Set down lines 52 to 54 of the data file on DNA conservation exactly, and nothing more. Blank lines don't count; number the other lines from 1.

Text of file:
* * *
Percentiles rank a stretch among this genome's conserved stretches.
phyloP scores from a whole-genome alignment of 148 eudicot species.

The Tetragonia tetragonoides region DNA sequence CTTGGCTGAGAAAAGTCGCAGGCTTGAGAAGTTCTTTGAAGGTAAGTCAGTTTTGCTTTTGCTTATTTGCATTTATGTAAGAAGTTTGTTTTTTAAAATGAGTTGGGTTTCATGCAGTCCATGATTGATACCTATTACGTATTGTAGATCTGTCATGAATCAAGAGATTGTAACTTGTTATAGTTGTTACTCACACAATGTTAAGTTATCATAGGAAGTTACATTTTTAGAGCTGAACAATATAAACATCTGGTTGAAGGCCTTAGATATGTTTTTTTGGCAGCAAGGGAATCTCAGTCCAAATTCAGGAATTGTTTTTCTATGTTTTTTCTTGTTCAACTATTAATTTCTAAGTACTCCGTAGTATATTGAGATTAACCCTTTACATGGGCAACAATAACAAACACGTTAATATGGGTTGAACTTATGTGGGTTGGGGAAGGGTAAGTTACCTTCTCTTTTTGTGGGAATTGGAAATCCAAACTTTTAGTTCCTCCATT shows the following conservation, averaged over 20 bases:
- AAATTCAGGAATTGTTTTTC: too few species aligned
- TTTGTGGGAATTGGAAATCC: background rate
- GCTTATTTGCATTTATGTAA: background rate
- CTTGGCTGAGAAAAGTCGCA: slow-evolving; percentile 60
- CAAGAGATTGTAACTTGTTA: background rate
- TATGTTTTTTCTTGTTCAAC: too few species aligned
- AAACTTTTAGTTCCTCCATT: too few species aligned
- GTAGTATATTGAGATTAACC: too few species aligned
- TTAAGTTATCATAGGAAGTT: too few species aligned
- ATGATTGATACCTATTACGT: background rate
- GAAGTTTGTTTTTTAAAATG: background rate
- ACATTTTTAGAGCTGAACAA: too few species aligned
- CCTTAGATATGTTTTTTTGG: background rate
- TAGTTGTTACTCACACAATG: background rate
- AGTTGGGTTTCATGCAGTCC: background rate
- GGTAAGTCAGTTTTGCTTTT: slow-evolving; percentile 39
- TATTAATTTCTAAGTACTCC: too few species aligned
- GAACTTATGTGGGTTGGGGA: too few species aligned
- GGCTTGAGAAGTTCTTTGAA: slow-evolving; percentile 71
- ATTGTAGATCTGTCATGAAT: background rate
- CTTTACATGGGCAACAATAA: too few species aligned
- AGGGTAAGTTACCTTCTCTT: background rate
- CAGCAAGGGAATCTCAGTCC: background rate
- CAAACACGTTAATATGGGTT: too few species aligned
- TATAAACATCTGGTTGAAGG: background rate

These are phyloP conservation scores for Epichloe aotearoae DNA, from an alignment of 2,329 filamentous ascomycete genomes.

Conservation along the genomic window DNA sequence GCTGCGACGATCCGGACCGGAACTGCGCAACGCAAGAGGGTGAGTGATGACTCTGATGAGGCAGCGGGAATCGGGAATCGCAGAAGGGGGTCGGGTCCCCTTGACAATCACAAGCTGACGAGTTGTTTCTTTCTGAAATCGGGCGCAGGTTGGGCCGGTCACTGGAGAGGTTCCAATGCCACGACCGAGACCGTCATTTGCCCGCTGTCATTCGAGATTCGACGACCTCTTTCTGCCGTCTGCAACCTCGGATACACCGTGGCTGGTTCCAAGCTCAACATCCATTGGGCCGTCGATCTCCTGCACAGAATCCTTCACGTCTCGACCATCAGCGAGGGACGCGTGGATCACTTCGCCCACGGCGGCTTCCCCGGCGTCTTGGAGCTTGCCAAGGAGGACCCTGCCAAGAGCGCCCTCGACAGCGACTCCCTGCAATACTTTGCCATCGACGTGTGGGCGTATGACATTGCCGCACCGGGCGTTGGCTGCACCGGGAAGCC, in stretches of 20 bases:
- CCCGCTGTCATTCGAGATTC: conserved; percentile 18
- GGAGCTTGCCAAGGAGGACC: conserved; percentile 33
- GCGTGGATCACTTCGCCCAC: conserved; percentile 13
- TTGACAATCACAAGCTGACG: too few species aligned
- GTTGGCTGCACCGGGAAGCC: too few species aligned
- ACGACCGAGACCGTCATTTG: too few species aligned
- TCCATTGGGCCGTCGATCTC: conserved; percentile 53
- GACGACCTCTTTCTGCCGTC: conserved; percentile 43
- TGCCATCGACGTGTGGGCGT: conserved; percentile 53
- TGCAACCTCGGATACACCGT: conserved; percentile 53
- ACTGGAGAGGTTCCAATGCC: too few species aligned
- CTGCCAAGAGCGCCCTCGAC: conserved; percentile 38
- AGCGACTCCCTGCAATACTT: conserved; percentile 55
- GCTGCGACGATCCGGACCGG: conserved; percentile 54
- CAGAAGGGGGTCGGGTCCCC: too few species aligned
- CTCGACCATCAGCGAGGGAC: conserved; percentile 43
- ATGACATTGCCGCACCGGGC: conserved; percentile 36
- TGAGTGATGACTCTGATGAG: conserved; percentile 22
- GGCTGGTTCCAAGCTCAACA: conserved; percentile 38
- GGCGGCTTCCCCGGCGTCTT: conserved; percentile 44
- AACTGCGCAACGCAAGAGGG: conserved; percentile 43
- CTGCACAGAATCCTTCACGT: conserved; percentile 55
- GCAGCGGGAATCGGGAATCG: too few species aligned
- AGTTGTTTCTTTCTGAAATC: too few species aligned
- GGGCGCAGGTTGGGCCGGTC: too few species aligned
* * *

- CTGCACAGAATCCTTCACGT: conserved; percentile 55
- GCAGCGGGAATCGGGAATCG: too few species aligned
- AGTTGTTTCTTTCTGAAATC: too few species aligned